Rogue wave swamps yacht, two in lucky rescue

Manfred Jabbusch is helped to an ambulance while Heinz Fragner thanks his rescuers
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The danger of an unexpected rogue wave is ever present, no matter where you are sailing, and this story shows how important back-up systems are for the cruising sailor.

The US Coast Guard has rescued two sailors this week, 120 miles southeast of the coast of Nantucket, Massachusetts, when a rogue wave hit their boat during conditions which were described as high but not particularly rough. The wave broke the mast of the 45ft sailing boat Eva, and the yacht began taking on water.

'If you hit a monster wave, you have no chance to survive,' Manfred Jabbush of Germany remarked after the incident, in which he and his fellow crewman were rescued, but lost their boat to the ocean.

Jabbush and his longtime sailing buddy Heina Fragner of Austria were sailing their 45ft boat from Florida to Greece when the seas became very large - 20-30 feet. However, as the distance between crests was very long, neither of the experienced sailors were worried.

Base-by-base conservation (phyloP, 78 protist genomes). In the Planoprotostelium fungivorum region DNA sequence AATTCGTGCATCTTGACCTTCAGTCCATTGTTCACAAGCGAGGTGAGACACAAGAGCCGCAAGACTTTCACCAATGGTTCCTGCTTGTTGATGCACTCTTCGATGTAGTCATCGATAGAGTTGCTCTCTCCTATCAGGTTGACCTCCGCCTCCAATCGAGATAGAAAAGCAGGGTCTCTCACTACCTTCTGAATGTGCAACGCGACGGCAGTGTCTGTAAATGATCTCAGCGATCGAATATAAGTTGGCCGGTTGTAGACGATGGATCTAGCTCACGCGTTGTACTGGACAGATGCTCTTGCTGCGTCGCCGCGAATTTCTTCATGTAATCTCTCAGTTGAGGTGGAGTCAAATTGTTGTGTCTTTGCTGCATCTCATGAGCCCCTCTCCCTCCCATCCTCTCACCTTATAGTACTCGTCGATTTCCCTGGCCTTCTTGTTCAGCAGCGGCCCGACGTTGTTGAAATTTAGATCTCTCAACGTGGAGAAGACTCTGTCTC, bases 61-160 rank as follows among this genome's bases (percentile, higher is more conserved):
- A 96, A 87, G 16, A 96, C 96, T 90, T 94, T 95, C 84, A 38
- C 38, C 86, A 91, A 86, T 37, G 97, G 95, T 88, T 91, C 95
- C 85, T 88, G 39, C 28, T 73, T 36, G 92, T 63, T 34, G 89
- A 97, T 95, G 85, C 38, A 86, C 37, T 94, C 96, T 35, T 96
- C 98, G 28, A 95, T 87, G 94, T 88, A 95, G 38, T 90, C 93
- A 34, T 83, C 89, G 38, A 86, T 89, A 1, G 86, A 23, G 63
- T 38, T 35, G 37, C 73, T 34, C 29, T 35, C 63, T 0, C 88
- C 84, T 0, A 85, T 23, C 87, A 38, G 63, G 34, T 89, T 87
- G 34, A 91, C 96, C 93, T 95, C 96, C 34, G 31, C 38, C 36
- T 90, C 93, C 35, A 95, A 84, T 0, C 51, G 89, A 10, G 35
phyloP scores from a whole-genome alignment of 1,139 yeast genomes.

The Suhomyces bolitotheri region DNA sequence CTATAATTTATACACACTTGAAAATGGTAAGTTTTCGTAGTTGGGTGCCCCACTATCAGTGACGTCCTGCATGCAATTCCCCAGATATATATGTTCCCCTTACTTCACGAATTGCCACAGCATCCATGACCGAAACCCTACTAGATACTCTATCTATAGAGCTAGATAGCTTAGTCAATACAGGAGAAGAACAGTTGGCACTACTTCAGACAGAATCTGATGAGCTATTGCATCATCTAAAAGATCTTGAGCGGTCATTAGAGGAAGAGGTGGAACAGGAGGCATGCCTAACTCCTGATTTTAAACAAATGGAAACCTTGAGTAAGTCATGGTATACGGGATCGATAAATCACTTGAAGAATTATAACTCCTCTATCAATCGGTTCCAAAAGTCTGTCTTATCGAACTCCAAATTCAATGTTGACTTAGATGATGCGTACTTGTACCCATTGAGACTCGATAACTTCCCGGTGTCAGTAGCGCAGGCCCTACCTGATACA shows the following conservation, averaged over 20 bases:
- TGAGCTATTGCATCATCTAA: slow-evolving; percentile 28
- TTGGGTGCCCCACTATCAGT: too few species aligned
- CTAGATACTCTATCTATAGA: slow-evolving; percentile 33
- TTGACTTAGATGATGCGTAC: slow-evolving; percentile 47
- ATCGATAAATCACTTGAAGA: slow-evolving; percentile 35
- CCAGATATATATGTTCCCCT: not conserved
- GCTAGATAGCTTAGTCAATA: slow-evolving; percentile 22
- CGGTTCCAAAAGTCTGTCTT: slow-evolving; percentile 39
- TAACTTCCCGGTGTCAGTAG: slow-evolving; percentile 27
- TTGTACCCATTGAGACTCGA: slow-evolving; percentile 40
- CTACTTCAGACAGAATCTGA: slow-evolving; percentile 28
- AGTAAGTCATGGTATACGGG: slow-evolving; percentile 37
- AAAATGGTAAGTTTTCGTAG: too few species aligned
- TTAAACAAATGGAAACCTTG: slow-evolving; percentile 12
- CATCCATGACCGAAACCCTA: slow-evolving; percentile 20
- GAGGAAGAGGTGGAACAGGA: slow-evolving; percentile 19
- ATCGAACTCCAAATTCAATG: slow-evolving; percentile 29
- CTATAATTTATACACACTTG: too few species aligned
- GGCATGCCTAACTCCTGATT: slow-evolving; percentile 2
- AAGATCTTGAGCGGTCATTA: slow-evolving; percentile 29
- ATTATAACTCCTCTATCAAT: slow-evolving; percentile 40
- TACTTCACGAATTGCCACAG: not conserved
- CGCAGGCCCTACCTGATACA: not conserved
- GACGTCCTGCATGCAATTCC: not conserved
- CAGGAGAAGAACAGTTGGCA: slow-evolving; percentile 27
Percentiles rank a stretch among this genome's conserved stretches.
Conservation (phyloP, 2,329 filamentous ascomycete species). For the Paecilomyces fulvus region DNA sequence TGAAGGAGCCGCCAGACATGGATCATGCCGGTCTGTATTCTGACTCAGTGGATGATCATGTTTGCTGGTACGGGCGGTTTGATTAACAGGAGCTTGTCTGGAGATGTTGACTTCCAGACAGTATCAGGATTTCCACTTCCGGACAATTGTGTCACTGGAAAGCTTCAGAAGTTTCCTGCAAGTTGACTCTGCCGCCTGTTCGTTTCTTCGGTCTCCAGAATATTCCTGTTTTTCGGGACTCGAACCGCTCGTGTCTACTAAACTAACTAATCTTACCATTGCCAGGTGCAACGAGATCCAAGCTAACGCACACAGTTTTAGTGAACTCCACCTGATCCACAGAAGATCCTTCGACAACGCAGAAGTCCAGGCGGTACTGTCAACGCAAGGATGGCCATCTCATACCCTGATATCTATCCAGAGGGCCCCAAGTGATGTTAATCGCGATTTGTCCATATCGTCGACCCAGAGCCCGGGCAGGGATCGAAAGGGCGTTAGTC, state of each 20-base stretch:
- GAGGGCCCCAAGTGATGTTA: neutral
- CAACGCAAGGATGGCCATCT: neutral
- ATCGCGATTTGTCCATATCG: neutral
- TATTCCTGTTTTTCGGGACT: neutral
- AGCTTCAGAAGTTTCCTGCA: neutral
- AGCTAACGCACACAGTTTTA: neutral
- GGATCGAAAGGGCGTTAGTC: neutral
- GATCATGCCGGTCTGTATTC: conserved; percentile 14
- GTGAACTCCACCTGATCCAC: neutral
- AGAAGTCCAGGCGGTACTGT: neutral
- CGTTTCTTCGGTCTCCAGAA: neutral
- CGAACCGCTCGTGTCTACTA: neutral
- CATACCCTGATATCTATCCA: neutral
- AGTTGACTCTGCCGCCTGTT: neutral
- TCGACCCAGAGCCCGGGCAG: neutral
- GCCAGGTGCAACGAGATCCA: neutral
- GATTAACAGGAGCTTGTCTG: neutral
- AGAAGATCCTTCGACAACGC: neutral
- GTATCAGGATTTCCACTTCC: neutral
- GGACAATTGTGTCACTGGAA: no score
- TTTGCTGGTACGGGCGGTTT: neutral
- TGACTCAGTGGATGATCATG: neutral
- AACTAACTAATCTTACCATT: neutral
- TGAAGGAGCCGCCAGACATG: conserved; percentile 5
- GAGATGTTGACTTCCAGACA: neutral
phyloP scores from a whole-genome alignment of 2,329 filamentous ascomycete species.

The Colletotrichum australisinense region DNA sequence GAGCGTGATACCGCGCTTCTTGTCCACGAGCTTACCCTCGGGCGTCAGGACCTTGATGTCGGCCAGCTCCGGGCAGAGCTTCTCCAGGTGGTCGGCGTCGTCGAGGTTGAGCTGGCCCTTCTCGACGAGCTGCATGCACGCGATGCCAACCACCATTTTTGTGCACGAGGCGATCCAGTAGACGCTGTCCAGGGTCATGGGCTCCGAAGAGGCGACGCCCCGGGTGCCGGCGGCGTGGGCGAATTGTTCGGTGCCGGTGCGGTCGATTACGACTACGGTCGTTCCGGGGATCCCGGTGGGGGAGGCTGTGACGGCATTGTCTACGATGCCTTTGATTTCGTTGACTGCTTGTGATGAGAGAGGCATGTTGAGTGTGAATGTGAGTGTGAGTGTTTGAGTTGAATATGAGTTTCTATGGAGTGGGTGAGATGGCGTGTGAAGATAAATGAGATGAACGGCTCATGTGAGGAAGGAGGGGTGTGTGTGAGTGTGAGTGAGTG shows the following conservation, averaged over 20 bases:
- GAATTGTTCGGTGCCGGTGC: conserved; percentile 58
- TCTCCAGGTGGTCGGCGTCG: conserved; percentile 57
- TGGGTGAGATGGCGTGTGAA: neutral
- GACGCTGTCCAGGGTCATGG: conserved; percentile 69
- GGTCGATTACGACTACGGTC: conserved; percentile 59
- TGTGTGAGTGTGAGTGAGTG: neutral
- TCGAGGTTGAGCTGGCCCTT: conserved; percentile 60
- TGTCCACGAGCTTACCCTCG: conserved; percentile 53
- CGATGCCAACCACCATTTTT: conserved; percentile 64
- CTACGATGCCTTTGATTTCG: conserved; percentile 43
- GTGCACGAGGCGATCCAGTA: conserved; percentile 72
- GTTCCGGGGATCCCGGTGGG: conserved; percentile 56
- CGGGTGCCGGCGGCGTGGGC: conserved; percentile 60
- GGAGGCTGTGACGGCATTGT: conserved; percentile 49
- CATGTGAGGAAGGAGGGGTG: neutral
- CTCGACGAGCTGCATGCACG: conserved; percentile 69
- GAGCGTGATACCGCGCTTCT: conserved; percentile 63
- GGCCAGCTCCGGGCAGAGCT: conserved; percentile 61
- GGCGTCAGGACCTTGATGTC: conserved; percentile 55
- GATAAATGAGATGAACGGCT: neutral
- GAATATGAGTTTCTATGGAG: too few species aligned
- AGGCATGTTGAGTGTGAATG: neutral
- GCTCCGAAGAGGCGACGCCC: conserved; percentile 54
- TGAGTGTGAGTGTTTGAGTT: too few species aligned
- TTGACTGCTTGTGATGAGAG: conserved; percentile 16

Their enjoyable sail came suddenly to an end after the rogue wave capsized the yacht, breaking the mast and the hatchways and portholes and tearing up part of the deck. The bilge pumps were also out of action, all their food was lost and the yacht began to take on water. While their life raft was intact, the GPS system and the radio were also damaged and no longer working.

With an old hand-held GPS they had stowed away and was not damaged by the capsize they established their position and used a satellite telephone, which had also survived, to call for help. They phoned a German rescue station which connected them to the Coast Guard Command Center in Boston.

Less than two hours later the two sailors were hoisted by an Air Station Cape Cod MH-60 helicopter crew and flown to the Coast Guard air station in Bourne, Mass.

They were taken to Falmouth Hospital, but released after an examination, both in good condition. Both men praised the speed and efficiency of the rescue authorities who saved their lives.

'It is a very bad thing to lose the boat,' Fragner told Cape Cod Times after the incident. 'It will take days or weeks to understand all this. It is very sad when you lose it. Of course, life is more important,' he said.

Incidents like this are a heads-up for all cruising sailors who go 'off the beaten track'. Yacht communication systems need a back-up, one that is secured in a place unlikely to be compromised when the unexpected happens.